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The rumored interest of the Cubs in former Red Sox Coco Crisp and Jason Varitek could be telling of potential trades on the horizon.
A deal for Crisp would reaffirm the speculation Alfonso Soriano is headed out of town via trade, and a Varitek signing could mean Geovany Soto has played his last game as a Cub.
Maybe I’m reading into this too much, but I get the feeling Aramis is trying to stick it to his old team by signing with Milwaukee.
The motivation is clearly there when you think about it.
Change didn’t go down the way I thought it would for Chicago at the Winter Meetings. But that doesn’t mean it won’t happen eventually.
It could begin as early as this week with Pujols no longer a distraction and Epstein and Hoyer having spent three solid days in Dallas spinning their wheels on potential deals.
The lone trade by Chicago last week, Tyler Colvin for infielder Ian Stewart, appears to have put to rest the Cubs’ opening at third base. Now the focus remains on solidifying the opening at first base beginning with Prince Fielder.
While the Cubs believe they can sign Fielder with a ‘creative’ contract, I suspect his asking price will remain too high for serious consideration.
Not to mention, with plenty of suitors available, it only takes one team to go all ‘Angels’ on us and offer Fielder his desired seven-years, mega-dollars and the moon.
If that’s the case, however, the Cubs are still in a strong position to land another quality first baseman starting in-house with Carlos Pena–who I’m on the record as saying I’d love to see back with Chicago next season.
Albert Pujols signing with the Angels didn’t surprise me. Anaheim paying $52M more than Miami’s 10-year offer did.
In fact, I got a good laugh Thursday morning when I heard the news about Pujols. Not because of the ridiculous money involved, but because I never once thought any team would surpass the Marlins’ $200M offer…by a whopping $52M, no less.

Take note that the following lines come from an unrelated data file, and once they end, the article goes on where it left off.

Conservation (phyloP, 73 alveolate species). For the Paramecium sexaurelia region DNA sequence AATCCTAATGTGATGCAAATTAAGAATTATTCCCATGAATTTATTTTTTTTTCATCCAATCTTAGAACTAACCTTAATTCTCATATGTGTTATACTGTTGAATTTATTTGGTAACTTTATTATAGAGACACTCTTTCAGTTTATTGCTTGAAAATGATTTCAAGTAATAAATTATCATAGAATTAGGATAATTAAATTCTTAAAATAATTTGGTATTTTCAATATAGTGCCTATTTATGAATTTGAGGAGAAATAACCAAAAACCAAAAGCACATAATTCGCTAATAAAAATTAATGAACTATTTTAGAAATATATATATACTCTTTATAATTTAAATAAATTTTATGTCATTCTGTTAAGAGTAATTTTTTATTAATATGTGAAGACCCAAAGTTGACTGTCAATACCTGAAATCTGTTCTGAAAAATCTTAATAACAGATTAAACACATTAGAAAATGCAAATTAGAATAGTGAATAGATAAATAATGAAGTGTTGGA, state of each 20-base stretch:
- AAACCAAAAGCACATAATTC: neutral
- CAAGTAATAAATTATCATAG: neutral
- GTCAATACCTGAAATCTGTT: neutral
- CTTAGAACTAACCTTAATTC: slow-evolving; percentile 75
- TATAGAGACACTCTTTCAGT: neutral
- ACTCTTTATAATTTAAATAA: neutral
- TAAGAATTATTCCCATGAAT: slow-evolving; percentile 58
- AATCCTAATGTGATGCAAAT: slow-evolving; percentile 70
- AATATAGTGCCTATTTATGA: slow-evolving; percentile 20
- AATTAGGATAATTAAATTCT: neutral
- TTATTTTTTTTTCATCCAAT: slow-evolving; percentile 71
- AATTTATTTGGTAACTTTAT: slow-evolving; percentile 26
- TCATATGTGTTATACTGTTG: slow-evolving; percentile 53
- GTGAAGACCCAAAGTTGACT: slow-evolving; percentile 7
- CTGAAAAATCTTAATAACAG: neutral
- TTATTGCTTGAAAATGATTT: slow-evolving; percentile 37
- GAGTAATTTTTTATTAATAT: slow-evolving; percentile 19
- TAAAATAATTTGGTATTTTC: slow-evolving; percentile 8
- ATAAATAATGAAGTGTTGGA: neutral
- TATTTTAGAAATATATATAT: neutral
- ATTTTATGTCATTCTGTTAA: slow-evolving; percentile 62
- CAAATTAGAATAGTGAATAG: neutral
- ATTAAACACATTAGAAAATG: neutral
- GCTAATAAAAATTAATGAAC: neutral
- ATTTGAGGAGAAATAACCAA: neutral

So with the Pujols decision being what it is, here’s both the good and bad news from it concerning the Cubs.
Talk about buzz-kill. Baseball’s Winter Meetings wrap up this afternoon and the Cubs have yet to make any moves.
But that’s been par for the course while the rest of the league appears content on standing pat until Phat Albert decides where he’ll play next season.
The good news, if you want to call it that, with the Marlins pulling out of the Pujols sweepstakes is Chicago still remains in the hunt.
If Miami’s 10-year, $200M offer isn’t good enough for Albert we can fairly assume he’s either heading back to St. Louis or reconsidering taking a shorter deal–and possibly one rumored to have been offered by the Cubs.
It’s hard to imagine the Cubs will parlay Pujols or Fielder into a short-term mega-deal to sign with the Cubs.
At least, not with the Marlins reportedly offering Albert 10-years at $200M and Fielder being courted by multiple suitors willing to shell out ridiculous money and years, as well.
Not to mention, for Chicago to sign either player would require Theo to break from his own code, one which emphasizes making the smart money picks over the sexy ones.
And it’s remarkably clear the severe payroll risks of signing either Pujols or Fielder out weights the gains they could bring the Cubs on the field.
Buckle your seat belts Cubs fans. Theo Epstein is embarking on Chicago’s most important offseason in years.
Consider this fair warning to prepare yourself for significant change in the foundation of Cubs baseball, a much needed first step towards the long-term goal of bringing championship baseball back to the North Side of Chicago.
We’re soon to be riding a roller coaster of emotions, thrilling on one hand at the arrival of fresh faces, and depressing on the other with the departure of beloved Cubbies.
But that change, however tough, is necessary, and likely to come at the expense of dealing some of the Cubs’ most valuable players in return for young major league talent and high-steaks prospects.
Such is the cost of doing business–you’ve got to give to get–and the Cubs need a lot of both to right this sinking ship.